Although Environmental Protection Agency Administrator Scott Pruitt has vowed to speed cleanup at the nation’s more than 1,300 Superfund sites, documents indicate the agency may slow down an estimated $1-billion cleanup at the Portland, Ore., harbor. EPA’s move has alarmed local officials and the state’s congressional delegation.
An EPA proposal that hasn’t been made public essentially rolls back a January 2017 EPA record of decision (ROD) to clean up a 10-mile contaminated section of the Willamette River, say Oregon officials who have seen the draft.
The harbor was added to the National Priorities List in 2000 because of water and sediment contaminated with hazardous substances, such as pesticides, heavy metals and polychlorinated biphenyls.
The ROD calls for dredging and capping 394 acres of contaminated sediments and 23,000 linear ft of riverbank. The $1.05-billion project is expected to take 13 years, according to the document.
After seeing a draft administrative consent order between the EPA and a pre-remedial design group that represents some of the 160 responsible parties, the Oregon Dept. of Environmental Quality (DEQ) says the order reopens and reanalyzes decisions already made through the lengthy and intensive ROD process. The DEQ questioned whether the new EPA proposal is an attempt to stop the cleanup altogether.
Kevin Parrett, DEQ Northwest Region Cleanup Program manager, says his agency also obtained a copy of the accompanying technical work plan and “immediately became very concerned as it seems to be more focused on collecting data in certain areas in a certain way … to make the case that the EPA selected the wrong remedies.” Parrett adds, “The DEQ has no interest in relitigating the record of decision. We took 17 years to get here.”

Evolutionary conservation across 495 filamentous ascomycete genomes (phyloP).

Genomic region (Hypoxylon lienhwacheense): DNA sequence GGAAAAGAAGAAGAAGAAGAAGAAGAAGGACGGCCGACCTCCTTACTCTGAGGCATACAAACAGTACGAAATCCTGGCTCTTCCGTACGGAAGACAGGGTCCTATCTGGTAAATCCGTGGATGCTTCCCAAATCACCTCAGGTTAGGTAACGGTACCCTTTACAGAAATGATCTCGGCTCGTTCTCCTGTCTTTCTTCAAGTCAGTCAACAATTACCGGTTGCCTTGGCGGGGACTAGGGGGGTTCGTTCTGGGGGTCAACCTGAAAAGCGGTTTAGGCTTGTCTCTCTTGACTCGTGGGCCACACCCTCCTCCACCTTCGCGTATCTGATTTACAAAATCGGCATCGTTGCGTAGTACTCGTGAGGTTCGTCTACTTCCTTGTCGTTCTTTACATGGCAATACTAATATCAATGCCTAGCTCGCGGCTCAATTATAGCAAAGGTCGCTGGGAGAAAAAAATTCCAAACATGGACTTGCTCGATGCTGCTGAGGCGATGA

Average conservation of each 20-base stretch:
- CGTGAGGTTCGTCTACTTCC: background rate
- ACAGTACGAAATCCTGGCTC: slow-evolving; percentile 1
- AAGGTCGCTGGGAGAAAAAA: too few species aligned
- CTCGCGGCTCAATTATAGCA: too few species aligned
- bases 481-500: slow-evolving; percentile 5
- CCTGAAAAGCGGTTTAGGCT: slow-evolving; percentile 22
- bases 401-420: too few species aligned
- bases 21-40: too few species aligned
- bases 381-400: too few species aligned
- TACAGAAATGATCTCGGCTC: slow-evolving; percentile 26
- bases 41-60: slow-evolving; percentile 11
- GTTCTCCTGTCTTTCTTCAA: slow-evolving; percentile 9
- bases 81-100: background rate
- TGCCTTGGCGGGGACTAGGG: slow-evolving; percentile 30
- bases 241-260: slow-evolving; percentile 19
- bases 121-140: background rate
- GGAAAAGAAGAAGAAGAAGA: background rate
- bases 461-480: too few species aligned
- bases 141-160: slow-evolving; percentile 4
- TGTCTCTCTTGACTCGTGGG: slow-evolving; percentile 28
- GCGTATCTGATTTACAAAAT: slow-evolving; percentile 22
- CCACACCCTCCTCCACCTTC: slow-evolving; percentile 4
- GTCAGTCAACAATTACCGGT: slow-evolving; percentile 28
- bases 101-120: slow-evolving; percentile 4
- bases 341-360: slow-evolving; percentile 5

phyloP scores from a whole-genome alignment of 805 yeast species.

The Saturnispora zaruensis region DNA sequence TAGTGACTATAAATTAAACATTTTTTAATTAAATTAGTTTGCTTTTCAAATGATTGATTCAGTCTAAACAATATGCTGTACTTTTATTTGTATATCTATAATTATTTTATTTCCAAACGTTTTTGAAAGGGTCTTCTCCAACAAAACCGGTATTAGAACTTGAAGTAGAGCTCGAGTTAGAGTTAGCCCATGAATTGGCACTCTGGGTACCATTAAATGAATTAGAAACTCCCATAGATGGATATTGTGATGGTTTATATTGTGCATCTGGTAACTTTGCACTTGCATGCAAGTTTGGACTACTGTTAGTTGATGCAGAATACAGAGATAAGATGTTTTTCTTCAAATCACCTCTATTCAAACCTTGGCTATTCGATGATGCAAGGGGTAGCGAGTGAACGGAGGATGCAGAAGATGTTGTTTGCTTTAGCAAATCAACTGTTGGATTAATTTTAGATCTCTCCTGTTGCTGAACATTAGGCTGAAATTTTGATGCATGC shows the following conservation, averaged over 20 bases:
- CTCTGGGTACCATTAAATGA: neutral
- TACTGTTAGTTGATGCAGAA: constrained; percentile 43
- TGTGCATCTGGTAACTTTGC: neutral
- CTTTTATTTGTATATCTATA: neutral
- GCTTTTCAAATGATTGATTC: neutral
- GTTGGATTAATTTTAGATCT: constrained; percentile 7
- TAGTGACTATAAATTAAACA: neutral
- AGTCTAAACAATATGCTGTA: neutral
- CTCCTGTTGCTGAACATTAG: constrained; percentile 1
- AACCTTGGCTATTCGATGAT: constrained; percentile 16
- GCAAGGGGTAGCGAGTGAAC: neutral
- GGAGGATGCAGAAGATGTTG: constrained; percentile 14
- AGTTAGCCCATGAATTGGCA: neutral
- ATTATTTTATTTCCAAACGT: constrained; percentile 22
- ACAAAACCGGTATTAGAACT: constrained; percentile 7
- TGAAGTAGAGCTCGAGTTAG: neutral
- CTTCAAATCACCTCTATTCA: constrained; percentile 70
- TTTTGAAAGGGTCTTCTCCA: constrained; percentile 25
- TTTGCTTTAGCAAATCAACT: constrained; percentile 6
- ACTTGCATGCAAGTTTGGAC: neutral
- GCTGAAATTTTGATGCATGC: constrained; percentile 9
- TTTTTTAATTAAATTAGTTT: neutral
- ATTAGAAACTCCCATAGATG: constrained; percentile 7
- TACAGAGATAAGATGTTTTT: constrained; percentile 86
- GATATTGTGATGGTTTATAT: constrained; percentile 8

The documents contain language that Oregon Gov. Kate Brown (D) has said “undermines the progress we’ve made” on the cleanup. Oregon’s Capitol Hill delegation weighed in, too, with an Oct. 16 letter asking the EPA to move forward on the previously agreed-upon cleanup plan.
In a letter, the DEQ told EPA the draft consent order eliminates the proper communication channels with all interested parties; puts site modeling at odds with the ROD; aims to reevaluate the ROD and cause further delay; creates new data collection standards that leave major data gaps from the site; and eliminates funding for the DEQ’s regulatory oversight.
The EPA has said it won’t move forward on the order until at least the end of October so as to hear more from local officials. “Then the question is, what is the EPA going to do?” says Parrett. “Are they going to take our comments seriously?”
The EPA did not respond to an ENR request for comments about the Portland harbor cleanup.